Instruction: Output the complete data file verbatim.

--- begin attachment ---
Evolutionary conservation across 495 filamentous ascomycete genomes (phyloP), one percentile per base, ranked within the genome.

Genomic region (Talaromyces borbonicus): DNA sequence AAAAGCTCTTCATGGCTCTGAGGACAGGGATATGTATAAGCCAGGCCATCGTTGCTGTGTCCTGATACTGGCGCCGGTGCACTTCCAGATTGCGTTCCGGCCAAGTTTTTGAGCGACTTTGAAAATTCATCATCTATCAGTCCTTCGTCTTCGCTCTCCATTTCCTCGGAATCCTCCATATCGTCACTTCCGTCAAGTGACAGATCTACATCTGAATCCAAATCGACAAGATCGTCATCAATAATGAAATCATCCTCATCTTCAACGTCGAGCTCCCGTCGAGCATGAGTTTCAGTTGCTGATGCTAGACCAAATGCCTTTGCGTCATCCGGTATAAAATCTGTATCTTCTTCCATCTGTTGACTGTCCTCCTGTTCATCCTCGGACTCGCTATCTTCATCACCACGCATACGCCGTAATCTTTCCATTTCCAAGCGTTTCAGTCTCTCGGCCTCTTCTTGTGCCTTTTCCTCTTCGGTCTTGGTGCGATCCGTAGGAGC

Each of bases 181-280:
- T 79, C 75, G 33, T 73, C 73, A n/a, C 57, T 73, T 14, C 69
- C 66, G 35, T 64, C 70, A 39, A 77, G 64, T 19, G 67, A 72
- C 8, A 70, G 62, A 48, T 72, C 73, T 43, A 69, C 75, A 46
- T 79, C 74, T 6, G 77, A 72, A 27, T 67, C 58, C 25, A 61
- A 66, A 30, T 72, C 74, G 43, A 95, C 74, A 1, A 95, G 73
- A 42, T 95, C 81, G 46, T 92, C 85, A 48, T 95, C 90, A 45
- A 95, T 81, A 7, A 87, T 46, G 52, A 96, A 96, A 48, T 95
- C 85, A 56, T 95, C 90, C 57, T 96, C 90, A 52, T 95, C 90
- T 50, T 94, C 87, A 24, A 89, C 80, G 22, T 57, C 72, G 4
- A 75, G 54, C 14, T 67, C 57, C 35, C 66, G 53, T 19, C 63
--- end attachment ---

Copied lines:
Evolutionary conservation across 495 filamentous ascomycete genomes (phyloP), one percentile per base, ranked within the genome.

Genomic region (Talaromyces borbonicus): DNA sequence AAAAGCTCTTCATGGCTCTGAGGACAGGGATATGTATAAGCCAGGCCATCGTTGCTGTGTCCTGATACTGGCGCCGGTGCACTTCCAGATTGCGTTCCGGCCAAGTTTTTGAGCGACTTTGAAAATTCATCATCTATCAGTCCTTCGTCTTCGCTCTCCATTTCCTCGGAATCCTCCATATCGTCACTTCCGTCAAGTGACAGATCTACATCTGAATCCAAATCGACAAGATCGTCATCAATAATGAAATCATCCTCATCTTCAACGTCGAGCTCCCGTCGAGCATGAGTTTCAGTTGCTGATGCTAGACCAAATGCCTTTGCGTCATCCGGTATAAAATCTGTATCTTCTTCCATCTGTTGACTGTCCTCCTGTTCATCCTCGGACTCGCTATCTTCATCACCACGCATACGCCGTAATCTTTCCATTTCCAAGCGTTTCAGTCTCTCGGCCTCTTCTTGTGCCTTTTCCTCTTCGGTCTTGGTGCGATCCGTAGGAGC

Each of bases 181-280:
- T 79, C 75, G 33, T 73, C 73, A n/a, C 57, T 73, T 14, C 69
- C 66, G 35, T 64, C 70, A 39, A 77, G 64, T 19, G 67, A 72
- C 8, A 70, G 62, A 48, T 72, C 73, T 43, A 69, C 75, A 46
- T 79, C 74, T 6, G 77, A 72, A 27, T 67, C 58, C 25, A 61
- A 66, A 30, T 72, C 74, G 43, A 95, C 74, A 1, A 95, G 73
- A 42, T 95, C 81, G 46, T 92, C 85, A 48, T 95, C 90, A 45
- A 95, T 81, A 7, A 87, T 46, G 52, A 96, A 96, A 48, T 95
- C 85, A 56, T 95, C 90, C 57, T 96, C 90, A 52, T 95, C 90
- T 50, T 94, C 87, A 24, A 89, C 80, G 22, T 57, C 72, G 4
- A 75, G 54, C 14, T 67, C 57, C 35, C 66, G 53, T 19, C 63